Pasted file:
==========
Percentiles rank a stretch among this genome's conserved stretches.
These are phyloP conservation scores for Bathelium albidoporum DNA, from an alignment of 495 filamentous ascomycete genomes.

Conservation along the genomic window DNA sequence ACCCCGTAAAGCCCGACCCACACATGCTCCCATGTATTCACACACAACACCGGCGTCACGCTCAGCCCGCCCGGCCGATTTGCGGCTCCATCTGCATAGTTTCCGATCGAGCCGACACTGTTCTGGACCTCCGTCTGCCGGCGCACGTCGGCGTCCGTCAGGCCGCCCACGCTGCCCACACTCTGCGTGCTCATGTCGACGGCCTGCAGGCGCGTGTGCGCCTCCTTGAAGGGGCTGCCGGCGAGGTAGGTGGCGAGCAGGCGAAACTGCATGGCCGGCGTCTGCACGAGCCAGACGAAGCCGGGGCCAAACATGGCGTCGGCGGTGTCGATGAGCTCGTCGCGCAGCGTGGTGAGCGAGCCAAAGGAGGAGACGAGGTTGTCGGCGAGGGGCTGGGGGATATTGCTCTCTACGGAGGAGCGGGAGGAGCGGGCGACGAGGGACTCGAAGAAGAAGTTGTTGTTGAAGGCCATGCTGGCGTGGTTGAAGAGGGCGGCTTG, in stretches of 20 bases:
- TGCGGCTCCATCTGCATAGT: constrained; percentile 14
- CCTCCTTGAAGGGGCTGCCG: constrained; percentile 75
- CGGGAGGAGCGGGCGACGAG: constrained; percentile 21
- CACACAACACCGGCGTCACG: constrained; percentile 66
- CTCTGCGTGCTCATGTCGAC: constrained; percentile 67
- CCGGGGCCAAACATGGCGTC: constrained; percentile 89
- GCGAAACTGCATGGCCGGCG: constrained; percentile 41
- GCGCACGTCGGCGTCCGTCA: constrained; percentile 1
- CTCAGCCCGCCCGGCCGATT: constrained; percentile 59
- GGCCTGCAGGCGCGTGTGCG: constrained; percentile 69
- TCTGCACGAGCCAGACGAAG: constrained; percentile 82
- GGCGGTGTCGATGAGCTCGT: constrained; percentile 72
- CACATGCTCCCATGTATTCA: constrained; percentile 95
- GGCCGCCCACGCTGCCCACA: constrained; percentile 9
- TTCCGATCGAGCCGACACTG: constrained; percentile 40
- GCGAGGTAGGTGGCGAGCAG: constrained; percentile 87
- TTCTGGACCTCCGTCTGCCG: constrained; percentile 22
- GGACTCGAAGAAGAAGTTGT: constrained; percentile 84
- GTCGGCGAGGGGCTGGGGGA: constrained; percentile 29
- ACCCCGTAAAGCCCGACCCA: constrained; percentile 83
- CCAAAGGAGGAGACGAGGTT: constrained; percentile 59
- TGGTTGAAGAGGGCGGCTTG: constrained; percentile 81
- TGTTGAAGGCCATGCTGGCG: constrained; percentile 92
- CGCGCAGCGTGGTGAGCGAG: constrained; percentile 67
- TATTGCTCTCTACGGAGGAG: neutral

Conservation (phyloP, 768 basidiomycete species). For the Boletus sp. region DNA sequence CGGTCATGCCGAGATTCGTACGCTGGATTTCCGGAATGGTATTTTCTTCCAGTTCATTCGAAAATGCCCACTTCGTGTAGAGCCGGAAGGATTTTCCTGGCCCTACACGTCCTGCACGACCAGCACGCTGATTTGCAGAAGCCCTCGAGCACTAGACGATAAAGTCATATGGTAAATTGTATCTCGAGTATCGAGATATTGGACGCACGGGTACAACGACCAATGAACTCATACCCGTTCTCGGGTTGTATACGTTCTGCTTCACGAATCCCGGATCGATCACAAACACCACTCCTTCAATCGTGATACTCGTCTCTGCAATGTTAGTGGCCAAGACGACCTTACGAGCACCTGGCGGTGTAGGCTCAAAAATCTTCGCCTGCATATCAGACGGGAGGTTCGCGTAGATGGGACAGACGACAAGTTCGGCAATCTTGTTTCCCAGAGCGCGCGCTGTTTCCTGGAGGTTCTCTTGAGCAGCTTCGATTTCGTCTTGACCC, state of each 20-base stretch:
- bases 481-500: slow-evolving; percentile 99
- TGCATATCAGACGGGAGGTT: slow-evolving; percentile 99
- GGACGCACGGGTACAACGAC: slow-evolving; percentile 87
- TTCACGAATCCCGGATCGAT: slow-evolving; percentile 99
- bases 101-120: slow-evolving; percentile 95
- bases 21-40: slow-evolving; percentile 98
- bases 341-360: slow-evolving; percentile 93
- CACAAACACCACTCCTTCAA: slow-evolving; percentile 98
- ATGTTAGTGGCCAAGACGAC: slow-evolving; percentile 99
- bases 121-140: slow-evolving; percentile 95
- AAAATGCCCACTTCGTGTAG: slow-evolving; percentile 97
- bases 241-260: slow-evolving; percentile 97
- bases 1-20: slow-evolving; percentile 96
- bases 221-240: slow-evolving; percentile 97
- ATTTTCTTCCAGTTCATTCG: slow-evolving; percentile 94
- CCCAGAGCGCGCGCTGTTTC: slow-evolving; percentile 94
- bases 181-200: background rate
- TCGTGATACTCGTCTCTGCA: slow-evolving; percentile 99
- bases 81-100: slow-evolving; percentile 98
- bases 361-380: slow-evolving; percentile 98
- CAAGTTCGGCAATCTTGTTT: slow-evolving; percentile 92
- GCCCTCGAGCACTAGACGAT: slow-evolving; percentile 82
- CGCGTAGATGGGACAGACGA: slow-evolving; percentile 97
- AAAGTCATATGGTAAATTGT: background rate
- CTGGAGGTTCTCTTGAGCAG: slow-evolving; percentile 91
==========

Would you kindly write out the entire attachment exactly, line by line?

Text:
Percentiles rank a stretch among this genome's conserved stretches.
These are phyloP conservation scores for Bathelium albidoporum DNA, from an alignment of 495 filamentous ascomycete genomes.

Conservation along the genomic window DNA sequence ACCCCGTAAAGCCCGACCCACACATGCTCCCATGTATTCACACACAACACCGGCGTCACGCTCAGCCCGCCCGGCCGATTTGCGGCTCCATCTGCATAGTTTCCGATCGAGCCGACACTGTTCTGGACCTCCGTCTGCCGGCGCACGTCGGCGTCCGTCAGGCCGCCCACGCTGCCCACACTCTGCGTGCTCATGTCGACGGCCTGCAGGCGCGTGTGCGCCTCCTTGAAGGGGCTGCCGGCGAGGTAGGTGGCGAGCAGGCGAAACTGCATGGCCGGCGTCTGCACGAGCCAGACGAAGCCGGGGCCAAACATGGCGTCGGCGGTGTCGATGAGCTCGTCGCGCAGCGTGGTGAGCGAGCCAAAGGAGGAGACGAGGTTGTCGGCGAGGGGCTGGGGGATATTGCTCTCTACGGAGGAGCGGGAGGAGCGGGCGACGAGGGACTCGAAGAAGAAGTTGTTGTTGAAGGCCATGCTGGCGTGGTTGAAGAGGGCGGCTTG, in stretches of 20 bases:
- TGCGGCTCCATCTGCATAGT: constrained; percentile 14
- CCTCCTTGAAGGGGCTGCCG: constrained; percentile 75
- CGGGAGGAGCGGGCGACGAG: constrained; percentile 21
- CACACAACACCGGCGTCACG: constrained; percentile 66
- CTCTGCGTGCTCATGTCGAC: constrained; percentile 67
- CCGGGGCCAAACATGGCGTC: constrained; percentile 89
- GCGAAACTGCATGGCCGGCG: constrained; percentile 41
- GCGCACGTCGGCGTCCGTCA: constrained; percentile 1
- CTCAGCCCGCCCGGCCGATT: constrained; percentile 59
- GGCCTGCAGGCGCGTGTGCG: constrained; percentile 69
- TCTGCACGAGCCAGACGAAG: constrained; percentile 82
- GGCGGTGTCGATGAGCTCGT: constrained; percentile 72
- CACATGCTCCCATGTATTCA: constrained; percentile 95
- GGCCGCCCACGCTGCCCACA: constrained; percentile 9
- TTCCGATCGAGCCGACACTG: constrained; percentile 40
- GCGAGGTAGGTGGCGAGCAG: constrained; percentile 87
- TTCTGGACCTCCGTCTGCCG: constrained; percentile 22
- GGACTCGAAGAAGAAGTTGT: constrained; percentile 84
- GTCGGCGAGGGGCTGGGGGA: constrained; percentile 29
- ACCCCGTAAAGCCCGACCCA: constrained; percentile 83
- CCAAAGGAGGAGACGAGGTT: constrained; percentile 59
- TGGTTGAAGAGGGCGGCTTG: constrained; percentile 81
- TGTTGAAGGCCATGCTGGCG: constrained; percentile 92
- CGCGCAGCGTGGTGAGCGAG: constrained; percentile 67
- TATTGCTCTCTACGGAGGAG: neutral

Conservation (phyloP, 768 basidiomycete species). For the Boletus sp. region DNA sequence CGGTCATGCCGAGATTCGTACGCTGGATTTCCGGAATGGTATTTTCTTCCAGTTCATTCGAAAATGCCCACTTCGTGTAGAGCCGGAAGGATTTTCCTGGCCCTACACGTCCTGCACGACCAGCACGCTGATTTGCAGAAGCCCTCGAGCACTAGACGATAAAGTCATATGGTAAATTGTATCTCGAGTATCGAGATATTGGACGCACGGGTACAACGACCAATGAACTCATACCCGTTCTCGGGTTGTATACGTTCTGCTTCACGAATCCCGGATCGATCACAAACACCACTCCTTCAATCGTGATACTCGTCTCTGCAATGTTAGTGGCCAAGACGACCTTACGAGCACCTGGCGGTGTAGGCTCAAAAATCTTCGCCTGCATATCAGACGGGAGGTTCGCGTAGATGGGACAGACGACAAGTTCGGCAATCTTGTTTCCCAGAGCGCGCGCTGTTTCCTGGAGGTTCTCTTGAGCAGCTTCGATTTCGTCTTGACCC, state of each 20-base stretch:
- bases 481-500: slow-evolving; percentile 99
- TGCATATCAGACGGGAGGTT: slow-evolving; percentile 99
- GGACGCACGGGTACAACGAC: slow-evolving; percentile 87
- TTCACGAATCCCGGATCGAT: slow-evolving; percentile 99
- bases 101-120: slow-evolving; percentile 95
- bases 21-40: slow-evolving; percentile 98
- bases 341-360: slow-evolving; percentile 93
- CACAAACACCACTCCTTCAA: slow-evolving; percentile 98
- ATGTTAGTGGCCAAGACGAC: slow-evolving; percentile 99
- bases 121-140: slow-evolving; percentile 95
- AAAATGCCCACTTCGTGTAG: slow-evolving; percentile 97
- bases 241-260: slow-evolving; percentile 97
- bases 1-20: slow-evolving; percentile 96
- bases 221-240: slow-evolving; percentile 97
- ATTTTCTTCCAGTTCATTCG: slow-evolving; percentile 94
- CCCAGAGCGCGCGCTGTTTC: slow-evolving; percentile 94
- bases 181-200: background rate
- TCGTGATACTCGTCTCTGCA: slow-evolving; percentile 99
- bases 81-100: slow-evolving; percentile 98
- bases 361-380: slow-evolving; percentile 98
- CAAGTTCGGCAATCTTGTTT: slow-evolving; percentile 92
- GCCCTCGAGCACTAGACGAT: slow-evolving; percentile 82
- CGCGTAGATGGGACAGACGA: slow-evolving; percentile 97
- AAAGTCATATGGTAAATTGT: background rate
- CTGGAGGTTCTCTTGAGCAG: slow-evolving; percentile 91